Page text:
Are Cheat Meals a Good Idea?

by Metabolic Meals

by Metabolic Meals

Updated Dec 18, 2023

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When I think of cheat meals, my first thought is of Dwayne ‘The Rock’ Johnson. He is known to share his weekly cheat meals on social media, often consisting of massive stacks of pancakes, an entire XXL pizza to himself, or a pyramid of mouth-watering brownies. His weekly nutrition regimen meticulously plans for these enormous calorie loads on Sundays, so as not to throw him off track overall.

It works for him and his goals, but do cheat meals work for everyone? There can be both challenges and benefits to cheat meals, and there are a few tips I recommend to help navigate incorporating “cheats” into your lifestyle.

Tip #1: Reframe your mindset.

Instead of thinking of “cheat meals” or “cheat days” as an all-bad de-rail of your diet, rather consider these meals as treats – an integral part of an overall healthy lifestyle. Good nutrition should be sustainable and include treat foods in moderation.

When 90% or so of your meal choices are nutrient-dense, high-quality foods, it’s okay to have treats sprinkled in. If you feel deprived and crave an entire “cheat day,” that’s a sign to re-assess your overall diet. Healthy lifestyles shouldn’t feel restrictive.

It’s important to find ways to eat healthy food that’s also enjoyable and keeps you full. The most important thing is the big picture: What are your most common habits and meal choices over a month? Three months? A year? Knowing treats can be sprinkled in occasionally can prevent an unhealthy restrict/binge cycle.

Gluten-free pizza from a prepared meal delivery company like Metabolic Meals is an example of a meal that feels indulgent while still being very macro-friendly in proper portions and plenty of protein (29g protein per slice!)

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It’s also important to know that treats every now and then won’t “ruin” your diet or goals. Let’s take pizza, for example. If you have a night where you eat five slices of pizza for dinner, you’ve consumed about 1,425 calories for that dinner. Let’s say you had a 300 calorie breakfast and a 700 calorie lunch. Let’s also say your maintenance calories are about 2,000 calories (what you need each day to maintain your weight is calculated based on your basal metabolic rate and your activity level).

You might feel over-stuffed and guilty after your five slices of pizza. Your total calories for the day come in at 2,425 – or 425 over maintenance. There are 3,500 calories in one pound of weight gain. You would need to have a five-slices-of-pizza-night EIGHT times in order to gain a pound of weight! The lesson here is not to feel guilty or punish yourself for occasional treats.

Tip #2: Preload.

If you know you’re going to have a cheat meal, you can plan ahead for it with a simple trick: Preload your stomach before you start eating your “junk food” of choice.

For instance, if you are going out with friends for tacos and margaritas (and tons of chips and guac), drink a big glass of water before you start your evening. This will send a fullness signal to your brain by the mechanical stretch of your stomach, and you will likely end up eating fewer calories overall than you would have if you started on an empty stomach.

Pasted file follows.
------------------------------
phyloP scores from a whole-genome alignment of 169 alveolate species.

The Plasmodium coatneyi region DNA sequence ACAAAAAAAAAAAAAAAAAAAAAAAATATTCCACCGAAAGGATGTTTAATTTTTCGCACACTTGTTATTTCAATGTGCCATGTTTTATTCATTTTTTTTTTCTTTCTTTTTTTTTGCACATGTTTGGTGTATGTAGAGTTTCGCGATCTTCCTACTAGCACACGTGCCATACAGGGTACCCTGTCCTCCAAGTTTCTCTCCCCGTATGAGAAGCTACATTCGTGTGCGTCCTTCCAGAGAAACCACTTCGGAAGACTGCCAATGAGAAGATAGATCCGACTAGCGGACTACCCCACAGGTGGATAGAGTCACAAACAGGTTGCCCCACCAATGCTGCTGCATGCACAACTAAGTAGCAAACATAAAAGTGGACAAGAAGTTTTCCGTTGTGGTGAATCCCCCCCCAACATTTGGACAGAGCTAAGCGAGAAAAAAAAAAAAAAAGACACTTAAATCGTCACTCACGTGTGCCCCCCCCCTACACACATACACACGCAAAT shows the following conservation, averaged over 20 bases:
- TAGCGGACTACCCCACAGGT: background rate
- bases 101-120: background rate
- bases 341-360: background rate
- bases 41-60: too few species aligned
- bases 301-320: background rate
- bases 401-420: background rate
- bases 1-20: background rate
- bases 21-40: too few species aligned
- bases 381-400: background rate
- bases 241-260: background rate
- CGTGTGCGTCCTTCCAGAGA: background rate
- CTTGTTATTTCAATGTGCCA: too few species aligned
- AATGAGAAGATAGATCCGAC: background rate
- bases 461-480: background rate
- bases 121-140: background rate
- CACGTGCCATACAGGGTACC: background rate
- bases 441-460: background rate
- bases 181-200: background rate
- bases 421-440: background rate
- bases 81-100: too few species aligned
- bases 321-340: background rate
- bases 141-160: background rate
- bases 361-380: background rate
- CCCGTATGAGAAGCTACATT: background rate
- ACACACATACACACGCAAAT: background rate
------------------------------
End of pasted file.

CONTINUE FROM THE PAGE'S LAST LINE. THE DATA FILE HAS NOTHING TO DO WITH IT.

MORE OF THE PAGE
Another way to preload is to eat a high-volume plant-based food. This is a food that takes up space in your stomach. A good example is an apple or a simple salad, eaten before your main course or before you leave for dinner out. This way, you can still enjoy all the foods you planned to eat, but likely in smaller overall portions without feeling restricted.

Tip #3: Wait to weight.

It can be tempting to step on the scale the morning after a cheat meal or a vacation full of cheat meals, to assess the damage. Try to avoid this habit!

Cheat meals are typically rich in carbohydrates and sodium – two things that notoriously hold on to water weight. If you weigh yourself the morning after the pizza night or the tacos/chips/margarita night, the scale might show a 3-5-pound weight gain … cue the panic and subsequent calorie restriction or over-exercising. But, this number is inaccurate. It’s mostly reflective of water weight gain that will dissipate after a few days of being back to your typical eating patterns.

The best thing you can do after a cheat meal or cheat day is to continue to eat like you normally would, and weigh yourself a few days later if you typically use a scale to monitor yourself. By then, the number should much more accurately reflect your true weight.

Overall, remember that a healthy lifestyle means enjoying life. Going on a trip? Indulge in the local food. Going to a birthday party? Have the cake. Feed your body most of the time with a delicious, high-quality, nutrient-dense variety of foods, and mix treats in from time to time. Focus on the big picture, and be kind with yourself as you work towards your most healthy, balanced self.

Dr. Aloiya Earl is a Sports Medicine Physician. She received her Bachelors of Science in Exercise Science from the University of South Carolina, her M.D. from The University of Toledo College of Medicine, and she completed her residency training at The Ohio State University. After residency, she completed a fellowship in sports medicine at the University of Alabama. She is a member of the American Medical Society for Sports Medicine.

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